15 Travel Tips for Hitting the Road with Your Dog

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The holiday season means shopping, parties, family gatherings, and maybe a little travel. We all know what we need to do to prepare ourselves, our families, and our cars for the trip – but what about your dog?

Tips for Road Tripping with Your Dog

Taking your dog on a road trip can be super enjoyable – and super stressful. Longer road trips in a car with your dog, while fun, can also be challenging. Dogs can get restless, and behave in ways that aren’t safe, like hanging out of the window, or jumping in your lap when you’re cruising at highway speeds. Here are a few helpful tips to get ready for your trip with your furry friend.

Give Them Their Own Dedicated Comfortable Space In The Car

Don’t pack your car to the brim to the point where your dog has to squeeze between luggage with barely enough room to lay down. Compare that to the middle seat on a 10 hour, oversold flight. No one wants that, and your dog doesn’t either. The more room and dedicated space they have, the better behaved they’ll be.

Use Positive Reinforcement & Reward Your Dog With Treats

A well-trained dog is going to be easier to road trip with than a dog that is constantly misbehaving. We’ve trained our dogs using the positive reinforcement technique. What that means is when they do what they are told, we reward them with a treat.

Over time, they learn to simply do that desired behavior, treat or not, but when you first begin to road trip with your dog, positive reinforcement with treats is a helpful tool.

Always Give Your Dog Access To Water

Your dog shouldn’t have to wait until you stop for gas to get a drink of water. Get a small stable water bowl that you can put on the floor by your backseat and let them drink at their leisure. A compact, easily stored water bowl is a good way to always be sure your doggo can drink when needed.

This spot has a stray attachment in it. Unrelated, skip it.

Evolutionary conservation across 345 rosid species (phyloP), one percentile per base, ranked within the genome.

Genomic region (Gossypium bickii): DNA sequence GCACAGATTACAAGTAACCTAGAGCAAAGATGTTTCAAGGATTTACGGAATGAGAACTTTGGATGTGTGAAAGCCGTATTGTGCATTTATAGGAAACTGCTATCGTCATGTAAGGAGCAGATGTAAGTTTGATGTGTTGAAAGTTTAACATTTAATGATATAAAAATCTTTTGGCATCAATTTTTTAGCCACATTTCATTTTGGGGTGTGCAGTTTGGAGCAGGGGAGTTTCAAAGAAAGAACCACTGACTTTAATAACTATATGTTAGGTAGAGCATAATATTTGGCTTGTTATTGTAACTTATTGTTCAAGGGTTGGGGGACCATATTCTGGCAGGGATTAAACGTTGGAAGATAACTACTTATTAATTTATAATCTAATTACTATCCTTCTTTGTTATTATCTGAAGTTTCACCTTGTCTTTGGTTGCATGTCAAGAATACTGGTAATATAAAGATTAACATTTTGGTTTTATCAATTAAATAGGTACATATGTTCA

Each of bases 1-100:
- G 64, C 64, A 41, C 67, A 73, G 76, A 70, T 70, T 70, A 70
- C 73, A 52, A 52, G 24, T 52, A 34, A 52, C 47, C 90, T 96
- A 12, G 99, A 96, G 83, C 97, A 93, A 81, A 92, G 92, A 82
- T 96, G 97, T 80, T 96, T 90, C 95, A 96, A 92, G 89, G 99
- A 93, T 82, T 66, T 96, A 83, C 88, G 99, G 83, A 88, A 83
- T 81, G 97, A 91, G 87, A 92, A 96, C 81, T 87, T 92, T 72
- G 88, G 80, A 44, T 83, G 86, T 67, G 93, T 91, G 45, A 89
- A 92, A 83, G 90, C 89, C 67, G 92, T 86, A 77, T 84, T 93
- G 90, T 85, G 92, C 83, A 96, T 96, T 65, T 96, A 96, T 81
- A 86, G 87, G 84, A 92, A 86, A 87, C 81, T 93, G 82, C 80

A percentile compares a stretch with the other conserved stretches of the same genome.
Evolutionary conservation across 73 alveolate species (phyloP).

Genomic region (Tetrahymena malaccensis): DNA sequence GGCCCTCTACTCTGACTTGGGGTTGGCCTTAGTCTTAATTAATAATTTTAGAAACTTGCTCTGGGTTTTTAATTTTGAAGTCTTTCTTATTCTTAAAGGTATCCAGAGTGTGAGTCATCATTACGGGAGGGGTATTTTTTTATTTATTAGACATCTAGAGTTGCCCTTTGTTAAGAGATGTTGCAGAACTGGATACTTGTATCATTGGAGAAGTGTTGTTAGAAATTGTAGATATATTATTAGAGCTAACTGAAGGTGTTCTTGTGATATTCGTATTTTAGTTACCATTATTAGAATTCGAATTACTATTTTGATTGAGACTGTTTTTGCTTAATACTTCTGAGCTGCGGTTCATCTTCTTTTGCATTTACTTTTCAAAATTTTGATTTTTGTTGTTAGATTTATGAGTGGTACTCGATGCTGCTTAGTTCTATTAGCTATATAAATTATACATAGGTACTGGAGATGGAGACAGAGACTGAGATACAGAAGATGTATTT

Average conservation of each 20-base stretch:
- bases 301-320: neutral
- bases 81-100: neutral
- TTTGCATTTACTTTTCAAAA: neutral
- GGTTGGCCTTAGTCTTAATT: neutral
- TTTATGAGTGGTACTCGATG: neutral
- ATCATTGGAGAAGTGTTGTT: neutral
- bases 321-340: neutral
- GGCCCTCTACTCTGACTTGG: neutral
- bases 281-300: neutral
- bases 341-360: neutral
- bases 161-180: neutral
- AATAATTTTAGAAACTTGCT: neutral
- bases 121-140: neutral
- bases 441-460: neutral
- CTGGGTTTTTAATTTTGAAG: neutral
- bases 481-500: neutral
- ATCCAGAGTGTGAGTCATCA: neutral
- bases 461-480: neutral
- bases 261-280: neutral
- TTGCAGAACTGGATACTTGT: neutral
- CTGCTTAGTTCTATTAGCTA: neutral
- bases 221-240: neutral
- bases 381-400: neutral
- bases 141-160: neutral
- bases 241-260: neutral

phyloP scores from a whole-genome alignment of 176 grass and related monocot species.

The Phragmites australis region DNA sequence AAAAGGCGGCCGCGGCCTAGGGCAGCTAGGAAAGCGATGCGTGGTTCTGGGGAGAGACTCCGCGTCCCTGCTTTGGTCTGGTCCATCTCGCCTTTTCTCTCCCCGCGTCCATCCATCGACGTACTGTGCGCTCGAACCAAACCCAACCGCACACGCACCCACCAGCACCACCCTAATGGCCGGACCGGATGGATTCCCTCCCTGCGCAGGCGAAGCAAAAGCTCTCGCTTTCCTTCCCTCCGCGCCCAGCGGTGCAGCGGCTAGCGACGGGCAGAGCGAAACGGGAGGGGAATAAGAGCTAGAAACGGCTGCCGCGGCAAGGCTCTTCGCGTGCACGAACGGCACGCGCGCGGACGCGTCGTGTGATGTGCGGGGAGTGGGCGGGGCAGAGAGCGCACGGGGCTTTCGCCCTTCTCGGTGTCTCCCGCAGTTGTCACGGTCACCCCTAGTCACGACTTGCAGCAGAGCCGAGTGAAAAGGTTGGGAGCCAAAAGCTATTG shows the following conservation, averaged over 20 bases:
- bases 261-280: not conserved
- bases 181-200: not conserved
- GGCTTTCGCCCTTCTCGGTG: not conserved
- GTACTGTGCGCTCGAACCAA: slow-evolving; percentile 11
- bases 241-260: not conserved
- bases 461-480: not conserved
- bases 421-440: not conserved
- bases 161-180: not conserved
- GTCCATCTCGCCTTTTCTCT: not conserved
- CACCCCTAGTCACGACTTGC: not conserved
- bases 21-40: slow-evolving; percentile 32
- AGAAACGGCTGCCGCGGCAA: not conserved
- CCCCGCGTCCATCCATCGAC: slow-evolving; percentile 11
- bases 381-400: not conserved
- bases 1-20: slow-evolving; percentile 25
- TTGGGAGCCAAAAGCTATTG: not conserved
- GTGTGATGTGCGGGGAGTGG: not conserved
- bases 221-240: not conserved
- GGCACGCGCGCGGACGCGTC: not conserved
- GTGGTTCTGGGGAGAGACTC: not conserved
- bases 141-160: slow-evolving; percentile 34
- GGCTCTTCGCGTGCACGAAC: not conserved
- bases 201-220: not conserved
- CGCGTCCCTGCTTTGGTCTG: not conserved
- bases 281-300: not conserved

Don’t Ignore Their Bathroom Needs On Long Drives

If you have to pee, chances are your dog does, too. Even if you are in a hurry to get to your destination, you need to take a few extra minutes whenever you stop to let your dog out to do their business.

Just like humans need to get out and stretch their legs on long drives, so do dogs. Do a couple of quick laps around the parking lot with your dog to make sure they’re not just sitting in a car for hours.

Get Toys That Will Last

Quality toys are an important thing to pack and this is a dog road trip tip that is often overlooked. Toys help keep your pup occupied and provide mental stimulation. When on a road trip, try to bring toys that are more durable, so they don’t fall apart one day into the trip.

Pack A Bag For Your Dog

Separating them from your items will make them easier to access when you need them on the ride. Consider all the places you will visit along the way when packing. Items you may need include:

  • Food and food bowl
  • Water, water bottle and bowl
  • Leash
  • Toys for chewing and fetching
  • Medications
  • Protective clothing
  • Dog-safe insect repellent and sunscreen
  • Blanket and dog towel
  • Brush and shampoo
  • Flea comb and tick remover
  • Poop bags
  • Treats

Find The Local Dog Park